We thought we were finished so asked the ambulance crew up, but no apparently they wanted to do  pre-admission procedures to apparently save time next week during his admission. Hubby by this time is getting very grumpy, having not being able eat, being in pain etc etc. The poor Doctor taking the bloods & details got the brunt of Hubby's displeasure, which I hope he does not take personally.

We eventually set off for home at about  5.30pm. On the way back the driver got a bit lost and we ended up on the M1 rather than A1 so Hubby had to endure an even more bumpy cross country trip. At one point I thought we were in medical trouble with Hubby as he went as pale as a white sheet, his face contorted in pain. How he managed to keep it together I do not know, as even myself able bodied as I am was in pain, feeling sick etc. We arrived back home just after 7. 8 hours since leaving home in the morning.

Can someone tell me how this is conducive to good patient care, well being. It is about time specialist units like this made use of information technology , doing consultations in conjunction with local doctors via video phones.

So now we wait for the available bed at RNOH Stanmore and another torturous journey to hospital. At least we have a few days to get everything ready.

Overall a successful but painful visit .....

Sunday, 10 June 2012

The Inequalities of Life in the UK, Medical Apartheid.

Hubby is getting his 7cm x 7cm thoracic, spinal deep, grade 4 wound, dressed every day by the local nurses, who keep telling us he should be in hospital, because of the amount of bleeding, swelling . Do the Doctors not have a duty to listen to their concerns ?

It was with some irony, that I watched the news of a certain high profile elderly gentleman being hospitalised with an UTI. Most of us plebs would be thrown a bottle of antibiotics and be told to get on with it. Having said that  I am glad someone in this inequitable country is getting the medical treatment needed to stay healthy, and wish him long life and health, as I would any fellow human being.

So its been 4 months 4 days since Hubby sustained an injury to his back whilst on holiday. The wound is not progressing in a timely manner from the initial, Inflammation Stage è Proliferative èMaturation . Most documents I have read say that stages 1&2 should last no more than 2 months, where as the last stage can take months - years. While he still has the necrotic tissue in place his wound stands no chance of healing over and is a ticking time bomb for possible infection, and further destabilisation of his spine. Only reason he has not got systemically sick already is the broad spectrum antibiotics he is taking.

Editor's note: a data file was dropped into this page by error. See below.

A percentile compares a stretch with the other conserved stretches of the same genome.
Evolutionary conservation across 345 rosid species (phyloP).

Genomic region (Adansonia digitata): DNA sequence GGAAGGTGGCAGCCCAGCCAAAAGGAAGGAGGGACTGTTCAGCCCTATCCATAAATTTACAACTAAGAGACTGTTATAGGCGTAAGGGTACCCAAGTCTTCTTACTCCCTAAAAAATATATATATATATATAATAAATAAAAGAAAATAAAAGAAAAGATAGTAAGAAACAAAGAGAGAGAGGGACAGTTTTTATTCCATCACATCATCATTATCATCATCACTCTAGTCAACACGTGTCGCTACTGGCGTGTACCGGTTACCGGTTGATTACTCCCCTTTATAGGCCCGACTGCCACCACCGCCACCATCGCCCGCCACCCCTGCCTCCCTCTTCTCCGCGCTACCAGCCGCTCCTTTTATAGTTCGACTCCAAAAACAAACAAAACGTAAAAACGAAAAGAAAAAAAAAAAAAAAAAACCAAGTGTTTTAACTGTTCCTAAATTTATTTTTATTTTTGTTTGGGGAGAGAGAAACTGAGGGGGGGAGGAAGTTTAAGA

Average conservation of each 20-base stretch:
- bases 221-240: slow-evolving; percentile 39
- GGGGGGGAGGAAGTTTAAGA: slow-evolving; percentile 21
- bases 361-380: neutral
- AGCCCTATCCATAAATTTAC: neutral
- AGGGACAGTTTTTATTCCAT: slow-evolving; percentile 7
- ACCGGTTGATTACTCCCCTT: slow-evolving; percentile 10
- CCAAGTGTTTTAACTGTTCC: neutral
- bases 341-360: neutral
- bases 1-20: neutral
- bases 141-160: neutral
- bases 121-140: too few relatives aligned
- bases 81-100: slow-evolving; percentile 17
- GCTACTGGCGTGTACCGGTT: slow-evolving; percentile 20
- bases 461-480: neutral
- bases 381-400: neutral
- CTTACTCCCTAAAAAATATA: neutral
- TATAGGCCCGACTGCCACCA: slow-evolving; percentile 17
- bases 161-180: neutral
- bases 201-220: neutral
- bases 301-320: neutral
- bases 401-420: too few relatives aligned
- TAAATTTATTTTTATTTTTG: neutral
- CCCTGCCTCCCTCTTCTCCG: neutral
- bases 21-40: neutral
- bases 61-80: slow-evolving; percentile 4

There will be no surprise to many readers of this piece, that there is Medical Apartheid in the UK. If you have money you get treated straight away, if not they leave you as long as they think they can get away with , gambling  that you don't get too sick to treat, kind of hoping that you die so problem goes away, or fire fight as you have to go into hospital under emergency rather than urgent conditions. Do not let anyone fool you , your hospital admission unless you are in A&E and at deaths door today, is based firstly on how many spare beds, surgeon schedules, not on whether you have an urgent clinical need to be medically sorted. 

As I said its a gamble taken by the admissions people who do not always know how ill you are, what effects the delay will have on your long term life expectancy or quality of life. One might cynically  ask , and do they care? probably not. There will be no personal accountability for the decisions that they make. 

Make a complaint , be prepared to receive a letter that bears no relation to the reality that you went through, no proper investigation, no root cause analysis, just trite politicking. Remember the NHS is not a learning organisation, in the management organisation meaning of the word , it repeats and repeats the same mistakes over and over again. One life lost or ruined is one too many in my book.

So all I can ask is please do not play Russian Roulette with my Hubby's life, I like having him around. One family funeral is enough this year for anyone. 

Monday, 4 June 2012

What could I do if we won the Euro-millions

I got to thinking what good could I do if we were the lucky winners of the enormous Euro-millions jackpot.

There is a empty plot of land opposite us, I would love to have 5 state of the art accessible bungalows built on it. I would build a little community, with a ramp accessible warm therapy pool , that the local community could use as well. Staff up the place with physiotherapists, senior experienced nurses to run the place and well paid / trained carers to help the people living there.